• Acacia pataczekii

    Acacia pataczekii

    (a-KAY-see-uh pat-a-CHEK-ee-eye)

    There are not many species of Acacia that are hardy in our climate and certainly even less of a choice as you head further north, but this species has proved itself, having survived this last, very cold winter! This species is less flamboyant in flower than A. dealbata, but the small flowers seem to work when combined with the silvery, eucalyptus-like foliage. Most Acacias in this country will be flowering around this time of year, so be aware that late frosts can damage flowers.

     

  • Prunus incisa ‘Oshidori’

    Prunus incisa ‘Oshidori’

    ( PROO-nus in-SYE-suh )

    With a huge array of flowering cherries available these days, it’s very difficult to choose the one thats perfect for that spot in the garden! This species, known as the “Fuji Cherry”, is probably one of the less troublesome types. Prunus incisa comes is several good forms, from a dwarf contorted shrub to a medium sized, upright tree. They are generally a smaller growing species and thus suitable for small gardens. The form “Oshidori” has delicate, double, pale pink flowers and can start flowering as early as mid march.

     

  • Magnolia ‘Lois’

    Magnolia ‘Lois’

    (mag-NO-lee-a)

    This is one of the best of the yellow flowering Magnolias! A fast growing cultivar that seems to thrive in both acid and alkaline soils. Yellow magnolias are all the rage in the gardening world at the moment and this unfortunately means they are rather on the expensive side. Magnolia acuminata is a North American species with a naturally yellow/green flower and it is this species that has been used as one of the parents of most yellow flowering cultivars.

     

  • Corylopsis glabrescens

    Corylopsis glabrescens

    (kor-uh-LOP-sis gla-BRES-senz)

    This glorious, spring flowering shrub just cannot be ignored! The racemes of lemon yellow, miniature bells are very attractive and have the bonus of a subtle, sweet scent.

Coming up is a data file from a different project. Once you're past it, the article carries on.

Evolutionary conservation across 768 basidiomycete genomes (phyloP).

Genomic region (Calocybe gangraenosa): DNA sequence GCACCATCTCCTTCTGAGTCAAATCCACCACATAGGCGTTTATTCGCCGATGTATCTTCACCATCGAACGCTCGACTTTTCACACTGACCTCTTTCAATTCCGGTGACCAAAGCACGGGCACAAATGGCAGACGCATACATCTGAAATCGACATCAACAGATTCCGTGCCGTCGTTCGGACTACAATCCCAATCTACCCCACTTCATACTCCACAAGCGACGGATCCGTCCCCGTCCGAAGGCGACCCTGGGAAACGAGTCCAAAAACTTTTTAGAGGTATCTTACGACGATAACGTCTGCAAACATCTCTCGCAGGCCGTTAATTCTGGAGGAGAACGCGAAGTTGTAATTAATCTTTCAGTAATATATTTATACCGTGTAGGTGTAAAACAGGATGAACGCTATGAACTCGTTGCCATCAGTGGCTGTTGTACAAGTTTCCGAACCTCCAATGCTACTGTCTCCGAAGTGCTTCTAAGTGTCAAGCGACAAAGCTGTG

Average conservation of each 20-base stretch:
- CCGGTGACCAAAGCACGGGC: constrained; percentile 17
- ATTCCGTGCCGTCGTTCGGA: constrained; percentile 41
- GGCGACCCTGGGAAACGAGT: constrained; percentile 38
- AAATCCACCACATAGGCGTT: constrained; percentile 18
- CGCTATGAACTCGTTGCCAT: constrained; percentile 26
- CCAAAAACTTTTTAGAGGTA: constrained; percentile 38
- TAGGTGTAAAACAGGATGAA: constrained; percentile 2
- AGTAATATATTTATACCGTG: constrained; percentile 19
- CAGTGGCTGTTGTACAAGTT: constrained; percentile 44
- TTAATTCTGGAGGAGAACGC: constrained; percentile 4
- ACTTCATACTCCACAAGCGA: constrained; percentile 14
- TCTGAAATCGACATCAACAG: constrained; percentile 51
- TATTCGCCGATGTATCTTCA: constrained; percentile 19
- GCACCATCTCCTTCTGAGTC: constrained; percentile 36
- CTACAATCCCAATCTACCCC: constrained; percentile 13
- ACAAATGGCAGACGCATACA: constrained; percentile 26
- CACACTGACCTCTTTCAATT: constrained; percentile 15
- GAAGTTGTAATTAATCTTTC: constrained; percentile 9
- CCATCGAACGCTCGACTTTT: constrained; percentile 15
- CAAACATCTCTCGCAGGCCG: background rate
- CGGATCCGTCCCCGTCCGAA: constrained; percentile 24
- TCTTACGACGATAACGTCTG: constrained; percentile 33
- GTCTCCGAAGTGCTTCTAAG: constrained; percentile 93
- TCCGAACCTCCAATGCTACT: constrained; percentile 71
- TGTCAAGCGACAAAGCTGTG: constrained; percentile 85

This is an easy to grow, woodland shrub that is suitable for almost any location. However, if trained as a wall shrub can look amazing up against a house or along a wall/fence. Native to Japan, this species was introduced in 1905.

     

  • Malus Butterball

    Malus ‘Butterball’

    (MAY-lus)

    This is a very beautiful Crab Apple! A snow storm of flower in spring is followed by masses of golden fruits later in the season. The fruits can remain on the tree in to the beginning of winter and thus this is a crab apple with a very long season of interest. Butterball is a great small tree and can even be grown in a large pot, for those with very limited space. Crab apple jam can be made from the small fruits. The flower colour in crab apples can range from white to dark pink and almost red. They can have large single flowers or multi-petalled double flowers. Fruits can be tiny like blackcurrants or large like cooking apples. All in all, Crabs are super trees to bring colour to the garden.

     

  • Exochorda The Bride

    Exochorda x macrantha

    The Bride’ (ek-so-KOR-duh ma-KRAN-tha)

    An elegant shrub with graceful, arching branches and large white flowers in April and May. Delicate, soft green foliage which turns to shades of yellow and orange in autumn. Best suited to a sunny, open position or makes a great rambling wall shrub. The Bride, is such a good name for this most floriferous shrub, with its gown of white from mid to late spring.

     

  • Cornus Floribunda Sweetwater

    Cornus florida ‘Sweetwater’

    (KOR-nus FLOR-id-uh)

    This is a very attractive form of the North American flowering Dogwood! Here in the Gardens we have the largest collection of this species in the country, this is due to most collections of any considerable size being susceptible to a viral infection, however here in the Gardens we have sustained a large collection with no sign of the problem. Flowering Dogwoods are not the easiest of flowering trees to grow. They really only do well on acid soils, need shelter from strong winds and are quite slow growing. However, when they flower the show is fantastic.